Kuala Lumpur: More than a dozen pygmy elephants found dead and possibly poisoned in Malaysian forests were in reserves slated to be converted into plantations, the wildlife group WWF said Thursday, raising the prospect that they were deliberately killed by humans taking over their habitat.
Authorities found the carcass of another endangered Borneo pygmy elephant, believed to have been dead for two weeks, in the Gunung Rara Forest Reserve late Wednesday, marking the 14th such death since December.
The elephants are feared to have been poisoned because they encroached on Malaysian plantations, giving fresh urgency to activists’ warnings of rising conflict between man and wildlife as development accelerates.
The WWF said the dead elephants were found in areas where forests were being converted for plantations within permanent forest reserves.
“The central forest landscape in Sabah needs to be protected totally from conversion,” the group said in a statement.
“Conversions result in fragmentation of the forests, which in turn results in loss of natural habitat for elephant herds, thus forcing them to find alternative food and space, putting humans and wildlife in direct conflict,” the WWF said.
Sabah, one of two Malaysian states on Borneo island, is home to endangered animals including the pygmy elephant, Sumatran rhinoceros and orangutan. Wildlife activists say their numbers have dwindled in recent decades because of illegal poaching and the loss of jungles cut down for timber and development.
Although Malaysia is increasingly industrialised, large-scale agriculture and forestry are important sources of employment and revenue for many rural households. Some 60 per cent of Sabah state is currently under forest cover, but activists say the deforestation rate is rising, with large forest areas slated for conversion to farmland or timber concession.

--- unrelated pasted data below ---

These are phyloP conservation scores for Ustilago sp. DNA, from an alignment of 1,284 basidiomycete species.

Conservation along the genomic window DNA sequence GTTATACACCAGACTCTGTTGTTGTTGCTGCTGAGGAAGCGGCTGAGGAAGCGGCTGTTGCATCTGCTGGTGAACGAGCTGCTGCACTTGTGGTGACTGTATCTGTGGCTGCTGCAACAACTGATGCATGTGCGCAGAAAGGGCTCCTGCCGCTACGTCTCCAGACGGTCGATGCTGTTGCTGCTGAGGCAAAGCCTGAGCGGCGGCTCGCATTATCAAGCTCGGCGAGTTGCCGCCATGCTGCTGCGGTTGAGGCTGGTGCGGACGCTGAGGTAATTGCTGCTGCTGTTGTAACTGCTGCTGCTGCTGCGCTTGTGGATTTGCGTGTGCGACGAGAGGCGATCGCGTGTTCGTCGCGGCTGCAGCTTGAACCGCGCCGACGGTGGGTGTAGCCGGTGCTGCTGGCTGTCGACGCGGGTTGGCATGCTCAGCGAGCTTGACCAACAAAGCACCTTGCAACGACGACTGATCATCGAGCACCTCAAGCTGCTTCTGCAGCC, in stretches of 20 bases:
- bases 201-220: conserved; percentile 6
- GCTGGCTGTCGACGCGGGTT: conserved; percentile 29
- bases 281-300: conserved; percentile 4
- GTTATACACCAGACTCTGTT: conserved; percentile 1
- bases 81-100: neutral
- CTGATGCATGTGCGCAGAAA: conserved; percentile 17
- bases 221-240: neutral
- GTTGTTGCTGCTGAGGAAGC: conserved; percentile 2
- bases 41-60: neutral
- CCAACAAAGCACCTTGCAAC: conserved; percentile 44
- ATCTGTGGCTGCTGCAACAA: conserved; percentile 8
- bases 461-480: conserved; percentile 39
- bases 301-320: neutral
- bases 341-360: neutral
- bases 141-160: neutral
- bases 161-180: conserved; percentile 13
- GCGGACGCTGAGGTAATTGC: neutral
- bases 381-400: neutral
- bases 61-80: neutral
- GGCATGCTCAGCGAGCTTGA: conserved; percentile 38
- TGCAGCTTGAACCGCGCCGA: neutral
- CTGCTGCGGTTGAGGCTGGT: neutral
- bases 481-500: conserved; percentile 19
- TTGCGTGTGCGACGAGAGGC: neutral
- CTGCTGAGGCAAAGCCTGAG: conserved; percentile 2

The first 10 known deaths of the pygmy elephants were made public this week, capturing wide attention as only about 1,200 of the elephants exist worldwide. Authorities released several photographs of the elephant carcasses, including a particularly poignant one of a 3-month-old surviving calf trying to wake its dead mother. The male calf was taken to a Sabah wildlife park and appeared healthy.
Sabah wildlife director Laurentius Ambu said Thursday that the area where the dead elephants were found is part of a 100,000-acre (40,469-hectare) piece of “commercial forest reserve” land managed by state agency Sabah Foundation. He said the area was slated to be used as a tree plantation for sustainable logging. So far, two palm oil plantations and a logging company operate in the area, he said.